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dc.contributor.authorGuo, Weien_US
dc.date.accessioned2017-03-06T19:53:47Z
dc.date.available2017-03-06T19:53:47Z
dc.date.issued2017
dc.identifier.urihttps://hdl.handle.net/2144/20718
dc.description.abstractThe auditory system begins with the cochlea, a frequency analyzer and signal amplifier with exquisite precision. As neural information travels towards higher brain regions, the encoding becomes less faithful to the sound waveform itself and more influenced by non-sensory factors such as top-down attentional modulation, local feedback modulation, and long-term changes caused by experience. At the level of auditory cortex (ACtx), such influences exhibit at multiple scales from single neurons to cortical columns to topographic maps, and are known to be linked with critical processes such as auditory perception, learning, and memory. How the ACtx integrates a wealth of diverse inputs while supporting adaptive and reliable sound representations is an important unsolved question in auditory neuroscience. This dissertation tackles this question using the mouse as an animal model. We begin by describing a detailed functional map of receptive fields within the mouse ACtx. Focusing on the frequency tuning properties, we demonstrated a robust tonotopic organization in the core ACtx fields (A1 and AAF) across cortical layers, neural signal types, and anesthetic states, confirming the columnar organization of basic sound processing in ACtx. We then studied the bottom-up input to ACtx columns by optogenetically activating the inferior colliculus (IC), and observed feedforward neuronal activity in the frequency-matched column, which also induced clear auditory percepts in behaving mice. Next, we used optogenetics to study layer 6 corticothalamic neurons (L6CT) that project heavily to the thalamus and upper layers of ACtx. We found that L6CT activation biases sound perception towards either enhanced detection or discrimination depending on its relative timing with respect to the sound, a process that may support dynamic filtering of auditory information. Finally, we optogenetically isolated cholinergic neurons in the basal forebrain (BF) that project to ACtx and studied their involvement in columnar ACtx plasticity during associative learning. In contrast to previous notions that BF just encodes reward and punishment, we observed clear auditory responses from the cholinergic neurons, which exhibited rapid learning-induced plasticity, suggesting that BF may provide a key instructive signal to drive adaptive plasticity in ACtx.en_US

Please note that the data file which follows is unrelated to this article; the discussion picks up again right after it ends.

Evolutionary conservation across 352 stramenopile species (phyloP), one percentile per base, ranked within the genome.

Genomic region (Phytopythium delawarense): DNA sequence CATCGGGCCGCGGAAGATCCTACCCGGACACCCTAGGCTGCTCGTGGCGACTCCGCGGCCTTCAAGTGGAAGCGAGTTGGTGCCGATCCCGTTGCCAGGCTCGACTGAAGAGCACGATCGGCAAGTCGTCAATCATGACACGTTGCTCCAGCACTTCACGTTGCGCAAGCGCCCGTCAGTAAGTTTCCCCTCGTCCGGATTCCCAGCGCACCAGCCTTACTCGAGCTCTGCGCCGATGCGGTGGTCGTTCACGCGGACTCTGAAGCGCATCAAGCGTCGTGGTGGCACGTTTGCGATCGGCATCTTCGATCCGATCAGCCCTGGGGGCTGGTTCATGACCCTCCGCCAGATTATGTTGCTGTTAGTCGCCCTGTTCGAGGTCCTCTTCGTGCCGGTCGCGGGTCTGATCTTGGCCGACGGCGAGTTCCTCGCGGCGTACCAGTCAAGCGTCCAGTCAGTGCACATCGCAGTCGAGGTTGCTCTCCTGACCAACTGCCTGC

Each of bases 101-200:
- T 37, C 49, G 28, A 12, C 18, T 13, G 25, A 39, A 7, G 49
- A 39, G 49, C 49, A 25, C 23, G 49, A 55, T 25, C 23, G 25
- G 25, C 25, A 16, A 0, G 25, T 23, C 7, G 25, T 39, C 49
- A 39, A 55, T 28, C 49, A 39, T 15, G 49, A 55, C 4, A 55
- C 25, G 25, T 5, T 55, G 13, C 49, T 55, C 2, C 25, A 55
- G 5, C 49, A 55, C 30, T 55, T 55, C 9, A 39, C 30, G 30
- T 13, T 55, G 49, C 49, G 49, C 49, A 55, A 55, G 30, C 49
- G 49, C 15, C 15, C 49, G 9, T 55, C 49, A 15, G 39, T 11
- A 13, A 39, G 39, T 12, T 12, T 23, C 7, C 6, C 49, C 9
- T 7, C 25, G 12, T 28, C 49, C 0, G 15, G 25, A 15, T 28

dc.language.isoen_US
dc.subjectNeurosciencesen_US
dc.titleSound processing in the mouse auditory cortex: organization, modulation, and transformationen_US
dc.typeThesis/Dissertationen_US
dc.date.updated2017-03-05T05:07:16Z
etd.degree.nameDoctor of Philosophyen_US
etd.degree.leveldoctoralen_US
etd.degree.disciplineCognitive & Neural Systemsen_US
etd.degree.grantorBoston Universityen_US


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